In December 2004, we entered into an agreement with Abbott Laboratories under which we acquired from Abbott Laboratories a license to certain patent applications, patents and proprietary technology relating to cethromycin. The term of the agreement commenced on December 13, 2004 and continues until the expiration of the last patent licensed under the agreement, unless the agreement is otherwise terminated. The primary patent licensed under the agreement, used by us in connection with cethromycin, expires in the U.S. on September 4, 2016, and in most foreign countries or jurisdictions on September 2, 2017, all subject to any term restoration that may be granted for the time necessary for regulatory approval in each respective jurisdiction. Upon the expiration of the license agreement, we maintain a non-exclusive, perpetual and irrevocable license to use Abbott Laboratories' proprietary technology and other types of information directly related or used in connection with cethromycin and its manufacture into pharmaceutical products without any further payment obligations to Abbott Laboratories, except for those payment obligations accruing prior to such expiration. The agreement

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may be terminated by either party on 30 days notice if the other party ceases its business operations or if the other party passes a resolution or a court of competent jurisdiction makes an order for winding up its business. Either party may also terminate the agreement for material breach if not cured within 90 days of notice or if not cured within 30 days of notice if the breach relates to a payment provision. Finally, we have the right to sublicense our rights under the agreement at our discretion. Under the terms of the agreement we paid $23.0 million to date in license fees and milestones and issued 1,722,569 shares of our common stock to Abbott Laboratories.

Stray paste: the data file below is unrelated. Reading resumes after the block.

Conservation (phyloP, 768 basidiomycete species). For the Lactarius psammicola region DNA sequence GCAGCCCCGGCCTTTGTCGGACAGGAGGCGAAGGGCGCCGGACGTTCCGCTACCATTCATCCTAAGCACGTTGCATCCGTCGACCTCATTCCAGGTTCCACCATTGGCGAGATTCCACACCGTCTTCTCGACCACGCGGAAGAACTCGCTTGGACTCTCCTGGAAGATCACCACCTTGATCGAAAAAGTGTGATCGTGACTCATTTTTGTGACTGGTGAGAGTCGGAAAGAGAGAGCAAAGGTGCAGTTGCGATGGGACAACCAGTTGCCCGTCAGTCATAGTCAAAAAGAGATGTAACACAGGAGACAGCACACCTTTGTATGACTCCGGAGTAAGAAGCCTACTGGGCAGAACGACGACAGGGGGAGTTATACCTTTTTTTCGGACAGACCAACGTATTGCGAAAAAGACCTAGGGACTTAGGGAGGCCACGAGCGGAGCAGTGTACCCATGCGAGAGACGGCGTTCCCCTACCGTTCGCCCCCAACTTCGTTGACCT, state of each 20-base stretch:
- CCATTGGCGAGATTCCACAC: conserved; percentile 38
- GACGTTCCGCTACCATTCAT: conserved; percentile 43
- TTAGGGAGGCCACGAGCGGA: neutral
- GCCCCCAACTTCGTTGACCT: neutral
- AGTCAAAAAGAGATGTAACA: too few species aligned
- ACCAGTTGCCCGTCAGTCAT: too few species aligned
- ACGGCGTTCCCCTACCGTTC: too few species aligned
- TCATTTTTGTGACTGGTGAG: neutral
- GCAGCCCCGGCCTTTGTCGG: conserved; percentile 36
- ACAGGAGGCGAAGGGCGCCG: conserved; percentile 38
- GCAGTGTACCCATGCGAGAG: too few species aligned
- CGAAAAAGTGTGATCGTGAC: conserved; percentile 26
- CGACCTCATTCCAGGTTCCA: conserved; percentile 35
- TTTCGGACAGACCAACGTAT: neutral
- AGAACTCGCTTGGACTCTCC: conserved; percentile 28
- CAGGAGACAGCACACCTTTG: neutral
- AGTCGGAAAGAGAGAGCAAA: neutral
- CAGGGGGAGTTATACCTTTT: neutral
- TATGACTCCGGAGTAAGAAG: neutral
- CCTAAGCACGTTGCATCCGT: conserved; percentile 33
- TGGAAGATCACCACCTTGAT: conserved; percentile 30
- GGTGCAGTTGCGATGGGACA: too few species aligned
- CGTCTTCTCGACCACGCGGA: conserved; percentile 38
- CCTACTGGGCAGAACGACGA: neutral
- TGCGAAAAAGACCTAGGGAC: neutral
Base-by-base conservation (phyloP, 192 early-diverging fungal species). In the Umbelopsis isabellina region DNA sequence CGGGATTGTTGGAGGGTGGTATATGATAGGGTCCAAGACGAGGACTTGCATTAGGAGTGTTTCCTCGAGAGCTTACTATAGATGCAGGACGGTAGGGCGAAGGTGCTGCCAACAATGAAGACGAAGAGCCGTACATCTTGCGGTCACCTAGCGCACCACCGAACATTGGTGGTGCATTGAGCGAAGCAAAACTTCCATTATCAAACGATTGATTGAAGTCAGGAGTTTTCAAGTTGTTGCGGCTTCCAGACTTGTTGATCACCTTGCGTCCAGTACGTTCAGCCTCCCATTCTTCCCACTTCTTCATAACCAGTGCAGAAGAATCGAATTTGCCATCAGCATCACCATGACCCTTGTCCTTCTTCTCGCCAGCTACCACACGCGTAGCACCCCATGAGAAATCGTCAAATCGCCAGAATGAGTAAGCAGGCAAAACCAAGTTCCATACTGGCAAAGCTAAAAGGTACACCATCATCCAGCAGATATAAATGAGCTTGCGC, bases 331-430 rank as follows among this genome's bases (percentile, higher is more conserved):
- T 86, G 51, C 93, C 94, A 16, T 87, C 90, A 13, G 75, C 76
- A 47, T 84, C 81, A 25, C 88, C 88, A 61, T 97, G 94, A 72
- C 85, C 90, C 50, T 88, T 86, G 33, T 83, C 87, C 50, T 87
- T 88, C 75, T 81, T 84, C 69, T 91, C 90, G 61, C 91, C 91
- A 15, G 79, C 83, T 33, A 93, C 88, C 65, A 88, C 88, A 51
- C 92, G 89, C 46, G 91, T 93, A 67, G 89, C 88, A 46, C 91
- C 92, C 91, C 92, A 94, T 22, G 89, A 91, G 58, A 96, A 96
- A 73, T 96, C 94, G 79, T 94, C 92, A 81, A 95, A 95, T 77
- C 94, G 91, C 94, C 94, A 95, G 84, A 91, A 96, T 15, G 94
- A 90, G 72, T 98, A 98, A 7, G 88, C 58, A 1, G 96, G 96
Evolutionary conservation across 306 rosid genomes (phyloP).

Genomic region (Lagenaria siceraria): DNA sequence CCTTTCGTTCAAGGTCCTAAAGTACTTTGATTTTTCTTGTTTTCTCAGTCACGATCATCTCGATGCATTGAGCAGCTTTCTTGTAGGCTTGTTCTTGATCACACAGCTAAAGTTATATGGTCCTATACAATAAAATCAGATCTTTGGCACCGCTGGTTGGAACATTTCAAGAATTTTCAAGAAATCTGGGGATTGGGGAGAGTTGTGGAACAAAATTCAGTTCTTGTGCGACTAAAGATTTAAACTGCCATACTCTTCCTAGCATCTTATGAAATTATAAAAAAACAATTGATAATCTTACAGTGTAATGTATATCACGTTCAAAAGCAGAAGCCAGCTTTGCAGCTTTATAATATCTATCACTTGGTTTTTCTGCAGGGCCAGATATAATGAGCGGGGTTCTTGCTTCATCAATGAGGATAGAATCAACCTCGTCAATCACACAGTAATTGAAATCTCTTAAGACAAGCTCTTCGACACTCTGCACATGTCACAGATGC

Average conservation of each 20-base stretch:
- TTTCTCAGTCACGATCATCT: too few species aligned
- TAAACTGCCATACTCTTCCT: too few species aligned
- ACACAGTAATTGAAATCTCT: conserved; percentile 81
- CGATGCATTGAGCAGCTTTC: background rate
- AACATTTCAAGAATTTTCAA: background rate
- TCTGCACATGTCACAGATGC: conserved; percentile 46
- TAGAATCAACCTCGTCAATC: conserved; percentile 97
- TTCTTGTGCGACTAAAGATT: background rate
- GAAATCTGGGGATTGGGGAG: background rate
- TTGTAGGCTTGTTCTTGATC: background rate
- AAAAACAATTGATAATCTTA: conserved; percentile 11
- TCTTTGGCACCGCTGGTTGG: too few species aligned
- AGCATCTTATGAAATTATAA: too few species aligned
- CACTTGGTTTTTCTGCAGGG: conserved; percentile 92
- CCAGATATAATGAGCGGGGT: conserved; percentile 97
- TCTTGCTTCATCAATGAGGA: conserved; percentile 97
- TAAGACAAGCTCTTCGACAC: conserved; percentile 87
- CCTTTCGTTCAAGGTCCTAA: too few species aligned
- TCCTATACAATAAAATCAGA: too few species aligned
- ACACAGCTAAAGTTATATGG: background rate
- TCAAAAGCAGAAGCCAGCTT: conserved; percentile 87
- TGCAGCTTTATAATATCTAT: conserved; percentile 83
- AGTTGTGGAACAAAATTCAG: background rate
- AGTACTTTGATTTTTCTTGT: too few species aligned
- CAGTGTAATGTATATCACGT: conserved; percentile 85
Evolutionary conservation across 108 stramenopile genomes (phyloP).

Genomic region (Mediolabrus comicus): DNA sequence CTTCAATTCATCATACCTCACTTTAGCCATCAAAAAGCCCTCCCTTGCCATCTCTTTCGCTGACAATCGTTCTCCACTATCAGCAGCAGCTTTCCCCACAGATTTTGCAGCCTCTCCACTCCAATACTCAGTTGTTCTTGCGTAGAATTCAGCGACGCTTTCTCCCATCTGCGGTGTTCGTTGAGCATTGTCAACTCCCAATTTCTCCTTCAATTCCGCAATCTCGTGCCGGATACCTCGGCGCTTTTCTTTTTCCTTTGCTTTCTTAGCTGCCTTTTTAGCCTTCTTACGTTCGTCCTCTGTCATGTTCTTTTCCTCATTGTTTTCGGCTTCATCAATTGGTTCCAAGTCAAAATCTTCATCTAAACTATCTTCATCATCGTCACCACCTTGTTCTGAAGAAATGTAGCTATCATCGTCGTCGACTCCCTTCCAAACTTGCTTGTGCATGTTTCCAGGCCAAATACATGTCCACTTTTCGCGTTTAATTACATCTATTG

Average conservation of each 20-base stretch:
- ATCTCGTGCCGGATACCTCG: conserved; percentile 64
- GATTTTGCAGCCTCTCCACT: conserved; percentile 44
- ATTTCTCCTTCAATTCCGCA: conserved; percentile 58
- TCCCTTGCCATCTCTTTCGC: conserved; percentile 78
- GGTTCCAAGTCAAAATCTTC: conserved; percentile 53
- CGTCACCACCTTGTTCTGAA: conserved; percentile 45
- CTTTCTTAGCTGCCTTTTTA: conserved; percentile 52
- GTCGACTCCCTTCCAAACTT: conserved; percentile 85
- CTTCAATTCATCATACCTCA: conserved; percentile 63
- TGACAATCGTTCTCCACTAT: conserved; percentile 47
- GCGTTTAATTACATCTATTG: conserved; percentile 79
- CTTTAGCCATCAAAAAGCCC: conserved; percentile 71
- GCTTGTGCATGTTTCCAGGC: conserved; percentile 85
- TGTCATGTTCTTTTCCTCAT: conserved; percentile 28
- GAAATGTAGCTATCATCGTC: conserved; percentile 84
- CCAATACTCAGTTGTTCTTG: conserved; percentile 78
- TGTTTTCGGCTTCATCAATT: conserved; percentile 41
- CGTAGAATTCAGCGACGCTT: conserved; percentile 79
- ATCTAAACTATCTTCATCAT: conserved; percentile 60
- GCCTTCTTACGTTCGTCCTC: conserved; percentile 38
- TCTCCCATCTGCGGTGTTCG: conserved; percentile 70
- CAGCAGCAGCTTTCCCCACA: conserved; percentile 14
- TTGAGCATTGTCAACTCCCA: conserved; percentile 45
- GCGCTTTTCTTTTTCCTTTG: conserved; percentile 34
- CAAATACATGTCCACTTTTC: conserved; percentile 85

As previously disclosed in a Form 8-K filed with the SEC on March 30, 2009, we alleged in a notice of dispute delivered to Abbott Laboratories that Abbott Laboratories had breached its obligations under the license agreement for cethromycin entered into between ADLS and Abbott Laboratories on December 13, 2004. Subsequent to delivering the notice of dispute, we initiated arbitration proceedings against Abbott Laboratories under the alternative dispute resolution provisions of the license agreement. On September 30, 2009, prior to the completion of arbitration proceedings, ADLS and Abbott Laboratories entered into a binding term sheet in settlement of the dispute. The binding term sheet provides for certain amendments to the license agreement. The license agreement was amended to restructure the $30.0 million lump sum milestone payment due from ADLS to Abbott Laboratories upon U.S. regulatory approval of cethromycin, such that $20.0 million is payable within twenty days of U.S. regulatory approval, $5.0 million is payable within 6 months of U.S. regulatory approval and $5.0 million is payable within 12 months of U.S. regulatory approval. In addition, the license agreement was amended to reduce the royalty due from ADLS to Abbott Laboratories by two percentage points per tier such that we will owe Abbott Laboratories royalty payments of 17% on the first $100.0 million of aggregate net sales of cethromycin, 16% on net sales once aggregate net sales exceed $100.0 million but are less than $200.0 million, and 15% on all net sales once aggregate net sales exceed $200.0 million. Finally, the terms to pay to Abbott Laboratories $2.5 million upon cethromycin reaching $200.0 million in aggregate net sales and $5.0 million upon the drug reaching $400.0 million in aggregate net sales was unchanged.